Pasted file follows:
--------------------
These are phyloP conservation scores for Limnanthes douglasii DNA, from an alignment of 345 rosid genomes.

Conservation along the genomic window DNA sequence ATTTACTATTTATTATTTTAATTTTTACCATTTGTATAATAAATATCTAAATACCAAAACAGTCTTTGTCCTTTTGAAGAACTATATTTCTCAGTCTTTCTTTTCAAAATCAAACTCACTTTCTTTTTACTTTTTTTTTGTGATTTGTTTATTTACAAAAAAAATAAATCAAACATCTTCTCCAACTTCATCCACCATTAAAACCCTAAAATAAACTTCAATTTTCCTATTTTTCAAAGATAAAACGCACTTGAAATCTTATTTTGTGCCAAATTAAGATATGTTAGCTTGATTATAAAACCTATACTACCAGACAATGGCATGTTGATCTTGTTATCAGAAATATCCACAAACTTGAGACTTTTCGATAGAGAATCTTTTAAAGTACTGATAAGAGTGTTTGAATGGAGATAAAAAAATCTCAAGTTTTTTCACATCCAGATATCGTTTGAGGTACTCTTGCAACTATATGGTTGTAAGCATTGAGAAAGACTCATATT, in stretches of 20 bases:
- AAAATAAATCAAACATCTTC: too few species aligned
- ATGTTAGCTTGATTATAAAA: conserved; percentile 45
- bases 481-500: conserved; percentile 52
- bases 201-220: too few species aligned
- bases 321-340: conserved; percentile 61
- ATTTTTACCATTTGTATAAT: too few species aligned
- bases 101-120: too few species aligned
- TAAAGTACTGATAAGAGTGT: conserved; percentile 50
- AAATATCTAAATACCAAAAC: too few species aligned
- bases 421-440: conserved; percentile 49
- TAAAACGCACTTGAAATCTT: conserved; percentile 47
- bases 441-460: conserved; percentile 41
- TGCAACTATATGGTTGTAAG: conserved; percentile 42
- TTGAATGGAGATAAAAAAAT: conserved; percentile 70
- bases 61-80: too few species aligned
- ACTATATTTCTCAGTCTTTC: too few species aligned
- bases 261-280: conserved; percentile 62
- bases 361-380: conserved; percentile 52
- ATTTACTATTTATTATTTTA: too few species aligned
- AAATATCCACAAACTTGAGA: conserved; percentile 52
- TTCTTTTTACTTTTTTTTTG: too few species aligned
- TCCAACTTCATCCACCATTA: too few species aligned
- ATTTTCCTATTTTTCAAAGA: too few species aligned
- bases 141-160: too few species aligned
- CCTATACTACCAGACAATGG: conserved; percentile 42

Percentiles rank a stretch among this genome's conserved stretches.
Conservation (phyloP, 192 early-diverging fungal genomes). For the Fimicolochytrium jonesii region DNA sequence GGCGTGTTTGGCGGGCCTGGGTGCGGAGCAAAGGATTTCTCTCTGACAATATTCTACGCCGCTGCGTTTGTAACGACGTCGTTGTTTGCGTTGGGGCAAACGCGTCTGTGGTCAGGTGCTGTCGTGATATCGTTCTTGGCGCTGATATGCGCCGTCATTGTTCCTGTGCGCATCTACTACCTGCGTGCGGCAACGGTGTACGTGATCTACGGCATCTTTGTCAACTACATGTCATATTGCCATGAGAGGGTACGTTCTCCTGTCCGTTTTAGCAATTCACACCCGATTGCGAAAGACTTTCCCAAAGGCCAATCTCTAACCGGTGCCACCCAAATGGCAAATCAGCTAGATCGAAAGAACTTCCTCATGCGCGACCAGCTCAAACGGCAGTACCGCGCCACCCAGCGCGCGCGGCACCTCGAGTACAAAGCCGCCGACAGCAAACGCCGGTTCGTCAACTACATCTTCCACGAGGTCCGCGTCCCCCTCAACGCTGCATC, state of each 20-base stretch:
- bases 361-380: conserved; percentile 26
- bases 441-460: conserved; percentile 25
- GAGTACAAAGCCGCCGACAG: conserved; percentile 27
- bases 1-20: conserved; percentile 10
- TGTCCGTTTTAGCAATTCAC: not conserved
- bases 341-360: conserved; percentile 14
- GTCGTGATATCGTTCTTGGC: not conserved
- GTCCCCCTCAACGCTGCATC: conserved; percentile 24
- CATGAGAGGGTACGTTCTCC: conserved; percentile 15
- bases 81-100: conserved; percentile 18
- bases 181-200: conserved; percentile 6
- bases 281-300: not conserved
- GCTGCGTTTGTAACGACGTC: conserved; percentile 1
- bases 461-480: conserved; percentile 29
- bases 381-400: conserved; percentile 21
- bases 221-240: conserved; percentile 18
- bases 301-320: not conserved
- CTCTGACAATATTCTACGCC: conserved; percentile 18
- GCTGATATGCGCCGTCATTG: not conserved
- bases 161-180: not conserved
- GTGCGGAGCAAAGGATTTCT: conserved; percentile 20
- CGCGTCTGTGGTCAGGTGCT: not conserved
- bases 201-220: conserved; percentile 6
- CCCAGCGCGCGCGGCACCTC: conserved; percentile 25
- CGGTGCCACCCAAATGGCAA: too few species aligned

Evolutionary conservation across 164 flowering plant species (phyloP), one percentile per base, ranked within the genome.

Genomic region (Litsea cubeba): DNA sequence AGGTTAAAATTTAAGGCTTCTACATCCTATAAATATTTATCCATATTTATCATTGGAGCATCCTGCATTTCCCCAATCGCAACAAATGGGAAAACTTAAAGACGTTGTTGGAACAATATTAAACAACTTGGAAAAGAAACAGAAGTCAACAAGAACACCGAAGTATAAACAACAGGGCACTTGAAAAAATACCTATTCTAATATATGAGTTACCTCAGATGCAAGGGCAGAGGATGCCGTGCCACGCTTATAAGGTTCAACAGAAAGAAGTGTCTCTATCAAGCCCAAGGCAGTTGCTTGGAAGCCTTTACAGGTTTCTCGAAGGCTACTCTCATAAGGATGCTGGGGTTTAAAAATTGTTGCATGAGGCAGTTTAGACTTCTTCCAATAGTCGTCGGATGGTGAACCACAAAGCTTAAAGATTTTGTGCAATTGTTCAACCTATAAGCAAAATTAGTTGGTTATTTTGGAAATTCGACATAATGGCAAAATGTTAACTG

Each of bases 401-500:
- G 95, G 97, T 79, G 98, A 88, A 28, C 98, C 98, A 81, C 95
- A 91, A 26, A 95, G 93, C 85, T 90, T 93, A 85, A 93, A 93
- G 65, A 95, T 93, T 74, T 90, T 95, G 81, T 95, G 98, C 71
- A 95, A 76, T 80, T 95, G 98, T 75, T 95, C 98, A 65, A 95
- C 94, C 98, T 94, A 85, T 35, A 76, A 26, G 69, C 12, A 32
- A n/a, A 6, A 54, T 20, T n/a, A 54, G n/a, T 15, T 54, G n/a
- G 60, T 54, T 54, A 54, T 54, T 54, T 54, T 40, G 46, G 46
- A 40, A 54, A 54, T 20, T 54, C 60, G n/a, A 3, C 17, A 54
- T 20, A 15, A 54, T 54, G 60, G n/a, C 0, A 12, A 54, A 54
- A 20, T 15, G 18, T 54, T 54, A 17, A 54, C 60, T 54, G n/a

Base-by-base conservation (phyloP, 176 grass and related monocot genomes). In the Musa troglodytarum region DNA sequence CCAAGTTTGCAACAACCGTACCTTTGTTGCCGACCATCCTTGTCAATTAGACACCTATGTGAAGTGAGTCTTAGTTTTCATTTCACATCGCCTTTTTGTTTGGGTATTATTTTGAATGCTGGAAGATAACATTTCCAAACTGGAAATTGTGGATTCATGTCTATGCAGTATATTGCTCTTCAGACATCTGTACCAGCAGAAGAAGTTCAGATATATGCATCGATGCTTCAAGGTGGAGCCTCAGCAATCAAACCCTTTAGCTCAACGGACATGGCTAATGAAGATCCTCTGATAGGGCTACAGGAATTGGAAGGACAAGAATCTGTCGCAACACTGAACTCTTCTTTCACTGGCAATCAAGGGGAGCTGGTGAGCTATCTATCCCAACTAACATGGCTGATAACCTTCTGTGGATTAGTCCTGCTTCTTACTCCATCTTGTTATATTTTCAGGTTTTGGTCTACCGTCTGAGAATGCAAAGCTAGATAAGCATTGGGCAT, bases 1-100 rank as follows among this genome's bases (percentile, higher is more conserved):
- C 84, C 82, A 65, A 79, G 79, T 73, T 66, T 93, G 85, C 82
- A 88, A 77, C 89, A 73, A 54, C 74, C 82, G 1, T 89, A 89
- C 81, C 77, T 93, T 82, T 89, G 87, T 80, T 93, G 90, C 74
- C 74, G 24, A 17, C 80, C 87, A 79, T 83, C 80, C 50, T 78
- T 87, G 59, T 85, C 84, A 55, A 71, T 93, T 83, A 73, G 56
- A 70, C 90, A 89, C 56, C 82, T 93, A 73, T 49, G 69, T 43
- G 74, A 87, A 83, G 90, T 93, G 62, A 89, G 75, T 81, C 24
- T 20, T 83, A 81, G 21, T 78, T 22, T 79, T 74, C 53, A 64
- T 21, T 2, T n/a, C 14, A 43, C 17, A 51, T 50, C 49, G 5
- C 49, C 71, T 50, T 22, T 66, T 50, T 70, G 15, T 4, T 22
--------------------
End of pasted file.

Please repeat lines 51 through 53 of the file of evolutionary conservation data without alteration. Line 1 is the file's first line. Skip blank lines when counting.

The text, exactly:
- CGCGTCTGTGGTCAGGTGCT: not conserved
- bases 201-220: conserved; percentile 6
- CCCAGCGCGCGCGGCACCTC: conserved; percentile 25